Argentine Special Operations Forces Promote Interoperability in the Castor V Joint Exercise

Argentine Special Operations Forces Promote Interoperability in the Castor V Joint Exercise

By Eduardo Szklarz/Diálogo
July 27, 2016

Special Operations Forces from the Argentine Army, Navy, and
Air Force carried out the Castor V joint exercise between June 9th and 17th at
the Baterías Naval Infantry Base in the province of Buenos Aires. In the exercise’s fifth edition, Argentine military members
perfected their ability to carry out different missions, such as raids on
targets, infiltrations, extractions, and parachute jumps. "Close to 200 Special Operations troops and another 300
personnel in various operational support roles participated," Captain
Miguel Portela, joint-training officer of the Operational Command of the Joint
Chiefs of Staff of the Argentine Armed Forces, told Diálogo. Castor V was carried out by Argentina’s Joint Special
Operations Group, composed of units from the three armed services: the Navy’s
Amphibious Command Group and Tactical Divers Group; the 601st, 602nd and 603rd
Commando Companies; the Army 601st Special Forces Company and Special
Operations Forces Support Company; and the Air Force Special Operations Group.
According to Capt. Portela, the objective of the exercise
was to integrate three dimensions: verifying plans and doctrines,
interoperability between the different armed services, and exchanging
information, which strengthens trust. "The Castor exercise highlights joint military action
as basic and essential criteria for obtaining our maximum operational
capabilities," Capt. Portela said. "We understand that to achieve greater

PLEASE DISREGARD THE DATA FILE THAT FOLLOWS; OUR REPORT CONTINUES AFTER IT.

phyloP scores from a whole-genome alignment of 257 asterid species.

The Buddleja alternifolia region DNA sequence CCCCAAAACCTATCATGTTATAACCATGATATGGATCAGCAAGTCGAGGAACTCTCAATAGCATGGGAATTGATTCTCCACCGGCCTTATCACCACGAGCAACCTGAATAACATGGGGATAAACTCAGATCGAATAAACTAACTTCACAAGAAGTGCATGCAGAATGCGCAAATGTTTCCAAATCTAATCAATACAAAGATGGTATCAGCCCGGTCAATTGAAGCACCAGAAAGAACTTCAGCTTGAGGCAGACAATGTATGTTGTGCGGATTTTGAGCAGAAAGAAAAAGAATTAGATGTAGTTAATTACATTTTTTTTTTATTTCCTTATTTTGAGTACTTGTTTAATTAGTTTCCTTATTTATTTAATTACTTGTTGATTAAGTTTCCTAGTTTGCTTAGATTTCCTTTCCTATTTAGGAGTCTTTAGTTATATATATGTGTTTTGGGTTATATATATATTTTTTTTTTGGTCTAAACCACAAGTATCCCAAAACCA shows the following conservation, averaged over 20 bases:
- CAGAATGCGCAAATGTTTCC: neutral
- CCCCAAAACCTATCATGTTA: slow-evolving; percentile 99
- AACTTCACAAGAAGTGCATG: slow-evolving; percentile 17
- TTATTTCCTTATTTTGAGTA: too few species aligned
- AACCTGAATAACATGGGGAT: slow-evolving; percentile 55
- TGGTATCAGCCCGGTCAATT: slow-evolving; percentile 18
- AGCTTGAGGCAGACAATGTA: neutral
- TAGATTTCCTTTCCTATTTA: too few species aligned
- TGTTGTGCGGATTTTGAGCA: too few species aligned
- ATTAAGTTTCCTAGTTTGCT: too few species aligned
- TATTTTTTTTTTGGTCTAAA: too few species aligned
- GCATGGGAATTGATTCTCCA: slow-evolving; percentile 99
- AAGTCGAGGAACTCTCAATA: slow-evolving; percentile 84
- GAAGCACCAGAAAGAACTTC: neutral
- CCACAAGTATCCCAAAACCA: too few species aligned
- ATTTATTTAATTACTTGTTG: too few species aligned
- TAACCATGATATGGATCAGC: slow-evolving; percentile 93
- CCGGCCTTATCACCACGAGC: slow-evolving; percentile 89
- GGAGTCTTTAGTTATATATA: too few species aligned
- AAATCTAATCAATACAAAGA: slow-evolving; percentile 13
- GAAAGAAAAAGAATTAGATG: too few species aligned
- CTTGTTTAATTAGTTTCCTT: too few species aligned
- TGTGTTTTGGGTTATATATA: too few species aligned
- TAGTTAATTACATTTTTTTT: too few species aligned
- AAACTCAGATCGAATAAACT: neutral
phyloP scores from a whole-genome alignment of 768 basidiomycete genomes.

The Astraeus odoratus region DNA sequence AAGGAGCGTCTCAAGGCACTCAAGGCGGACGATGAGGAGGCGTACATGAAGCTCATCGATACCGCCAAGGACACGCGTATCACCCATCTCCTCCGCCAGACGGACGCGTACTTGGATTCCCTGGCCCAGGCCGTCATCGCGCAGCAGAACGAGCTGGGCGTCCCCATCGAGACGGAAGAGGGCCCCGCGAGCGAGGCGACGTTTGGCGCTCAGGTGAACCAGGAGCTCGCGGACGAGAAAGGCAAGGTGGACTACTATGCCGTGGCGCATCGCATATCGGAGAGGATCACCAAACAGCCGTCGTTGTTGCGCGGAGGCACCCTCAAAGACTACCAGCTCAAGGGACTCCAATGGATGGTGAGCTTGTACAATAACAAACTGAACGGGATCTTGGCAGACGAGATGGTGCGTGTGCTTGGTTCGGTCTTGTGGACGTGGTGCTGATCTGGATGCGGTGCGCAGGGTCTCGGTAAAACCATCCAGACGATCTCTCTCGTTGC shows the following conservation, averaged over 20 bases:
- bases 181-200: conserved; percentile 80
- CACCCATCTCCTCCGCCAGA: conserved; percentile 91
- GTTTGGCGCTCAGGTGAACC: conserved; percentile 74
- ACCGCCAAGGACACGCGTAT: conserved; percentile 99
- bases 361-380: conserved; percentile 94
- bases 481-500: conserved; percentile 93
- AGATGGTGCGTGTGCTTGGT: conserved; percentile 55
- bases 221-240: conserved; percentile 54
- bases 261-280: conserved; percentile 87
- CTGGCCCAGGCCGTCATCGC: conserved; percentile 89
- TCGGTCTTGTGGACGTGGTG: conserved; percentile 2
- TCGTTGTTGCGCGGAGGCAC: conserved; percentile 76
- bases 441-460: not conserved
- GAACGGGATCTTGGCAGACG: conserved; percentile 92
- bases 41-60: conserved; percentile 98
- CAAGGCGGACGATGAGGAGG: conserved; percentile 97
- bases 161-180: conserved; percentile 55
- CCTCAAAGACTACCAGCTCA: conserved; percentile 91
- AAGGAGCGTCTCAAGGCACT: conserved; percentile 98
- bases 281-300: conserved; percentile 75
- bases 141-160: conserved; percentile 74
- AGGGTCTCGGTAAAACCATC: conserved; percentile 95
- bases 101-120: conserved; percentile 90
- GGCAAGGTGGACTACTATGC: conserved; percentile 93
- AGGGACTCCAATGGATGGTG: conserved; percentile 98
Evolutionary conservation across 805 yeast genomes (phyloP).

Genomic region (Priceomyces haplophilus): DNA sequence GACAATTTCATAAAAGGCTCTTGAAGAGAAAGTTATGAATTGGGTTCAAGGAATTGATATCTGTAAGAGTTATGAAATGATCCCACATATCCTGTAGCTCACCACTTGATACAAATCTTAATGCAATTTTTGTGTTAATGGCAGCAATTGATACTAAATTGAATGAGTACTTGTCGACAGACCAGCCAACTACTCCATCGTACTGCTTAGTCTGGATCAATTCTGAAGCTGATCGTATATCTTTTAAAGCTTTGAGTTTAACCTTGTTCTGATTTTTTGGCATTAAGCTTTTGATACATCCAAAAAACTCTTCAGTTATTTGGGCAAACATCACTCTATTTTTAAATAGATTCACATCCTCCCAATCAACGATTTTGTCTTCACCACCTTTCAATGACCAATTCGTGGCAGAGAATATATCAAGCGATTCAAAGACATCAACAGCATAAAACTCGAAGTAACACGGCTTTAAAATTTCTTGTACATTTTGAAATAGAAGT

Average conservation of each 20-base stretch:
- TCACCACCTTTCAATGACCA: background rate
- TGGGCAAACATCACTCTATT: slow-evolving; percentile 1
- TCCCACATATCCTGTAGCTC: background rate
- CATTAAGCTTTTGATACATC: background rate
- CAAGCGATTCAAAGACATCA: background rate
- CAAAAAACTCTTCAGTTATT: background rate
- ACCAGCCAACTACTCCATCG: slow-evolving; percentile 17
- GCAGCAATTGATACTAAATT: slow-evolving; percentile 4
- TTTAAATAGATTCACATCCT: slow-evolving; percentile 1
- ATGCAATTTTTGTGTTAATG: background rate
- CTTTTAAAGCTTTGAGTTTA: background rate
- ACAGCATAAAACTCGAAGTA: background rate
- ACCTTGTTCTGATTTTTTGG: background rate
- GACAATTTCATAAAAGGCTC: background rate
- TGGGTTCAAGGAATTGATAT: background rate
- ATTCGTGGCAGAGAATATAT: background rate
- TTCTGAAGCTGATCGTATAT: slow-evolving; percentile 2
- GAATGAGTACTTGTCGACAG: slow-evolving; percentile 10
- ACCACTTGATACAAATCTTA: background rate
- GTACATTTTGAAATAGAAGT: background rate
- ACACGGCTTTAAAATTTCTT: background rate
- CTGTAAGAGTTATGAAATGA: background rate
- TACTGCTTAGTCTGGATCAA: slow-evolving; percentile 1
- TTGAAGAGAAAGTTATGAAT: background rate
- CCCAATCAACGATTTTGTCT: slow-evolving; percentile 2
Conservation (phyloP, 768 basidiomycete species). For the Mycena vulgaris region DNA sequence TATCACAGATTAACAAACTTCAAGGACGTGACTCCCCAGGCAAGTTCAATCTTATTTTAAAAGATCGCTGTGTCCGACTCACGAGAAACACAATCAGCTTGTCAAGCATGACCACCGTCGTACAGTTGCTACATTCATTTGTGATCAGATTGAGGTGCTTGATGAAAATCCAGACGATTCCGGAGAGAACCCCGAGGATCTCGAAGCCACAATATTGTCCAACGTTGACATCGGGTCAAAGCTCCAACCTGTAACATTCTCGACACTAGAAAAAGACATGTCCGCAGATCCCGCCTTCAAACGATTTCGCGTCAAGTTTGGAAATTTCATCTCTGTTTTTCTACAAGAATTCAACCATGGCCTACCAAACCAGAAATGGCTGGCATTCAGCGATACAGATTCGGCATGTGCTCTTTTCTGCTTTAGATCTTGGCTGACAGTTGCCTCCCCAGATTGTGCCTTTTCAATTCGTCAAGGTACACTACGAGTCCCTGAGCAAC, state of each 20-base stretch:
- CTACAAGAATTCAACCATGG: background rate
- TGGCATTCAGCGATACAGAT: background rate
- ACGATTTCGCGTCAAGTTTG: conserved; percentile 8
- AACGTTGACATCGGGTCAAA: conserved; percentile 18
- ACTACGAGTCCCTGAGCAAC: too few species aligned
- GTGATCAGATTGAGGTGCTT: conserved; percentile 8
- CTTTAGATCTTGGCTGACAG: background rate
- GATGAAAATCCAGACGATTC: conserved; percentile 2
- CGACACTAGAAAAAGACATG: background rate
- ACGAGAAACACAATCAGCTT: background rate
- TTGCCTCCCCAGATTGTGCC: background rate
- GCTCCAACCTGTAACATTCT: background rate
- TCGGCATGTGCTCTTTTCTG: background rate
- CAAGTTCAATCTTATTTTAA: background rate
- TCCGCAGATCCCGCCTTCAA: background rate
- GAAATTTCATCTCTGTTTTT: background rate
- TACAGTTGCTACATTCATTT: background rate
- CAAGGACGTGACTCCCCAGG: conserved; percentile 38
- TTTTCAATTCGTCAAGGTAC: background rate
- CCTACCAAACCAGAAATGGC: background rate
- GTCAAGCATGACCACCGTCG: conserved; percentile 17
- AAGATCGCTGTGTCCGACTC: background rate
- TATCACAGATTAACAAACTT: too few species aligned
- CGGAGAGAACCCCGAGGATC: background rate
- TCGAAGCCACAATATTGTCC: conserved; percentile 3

efficiency in terms of resource use and goal attainment, each specific armed
service should be directed under a single command with unified procedures and
mutual support criteria." Integrated Training The Castor V exercise began with integrated training, where
the different troops gave presentations on specific techniques and shared their
experiences. They marched to the Naval Infantry's Instruction and Evaluation Center located inside the Baterías Base, and were divided into three platoons. They practiced firing rifles at the shooting range; ascending, descending, and rappelling from a multipurpose tower; and diving in an indoor swimming pool. They then moved to the inner harbor at the Puerto Belgrano Naval Base, where they toured the sea fleet and were instructed in amphibious techniques, according to an Argentine Navy statement. The activities continued at the Comandante Espora Naval Air
Base, located in Bahía Blanca, in the province of Buenos Aires, where they
practiced parachute and amphibious infiltration. "On board an Army CASA
C-212 aircraft, and an Air Force Fokker F-27, they deployed to the Ibsen grove
area, where they jumped from various altitudes using manual and automatic
release," the Argentine Navy reported. Service members also carried out high altitude-high opening
jump techniques to transport men and supplies; boat operations; and fast rope
descents from a helicopter, Capt. Portela added. Hostage Rescue The Castor V participants created a plan in response to a
hypothetical situation designed by military strategists. "The situation they were given was the rescue of
non-combatants in occupied territory, within the framework of a conventional,
low-intensity armed conflict," Capt. Portela said. To complete the rescue, service members used various
techniques and tactics, such as infiltration, air and amphibious extraction,
urban combat, reconnaissance, and direct action. "The experience of Castor is incredibly enriching. Year
after year, the challenge and level of difficulty increases," Capt.
Portela said "[The exercise] is not only highly motivating, but also
allows us to properly measure and visualize the degree of training and
capabilities of these troops in joint military action." Faced with continual situational changes during the
exercise, service members also had to put into practice impromptu plans, the
captain said. "Making
real-time decisions on strategic matters and ethical questions regarding the
use of force, as well as with regard to the forces standing in the way of
achieving the objectives and the complex system of arbitration, gave this
exercise a unique realism," Capt. Portela concluded.
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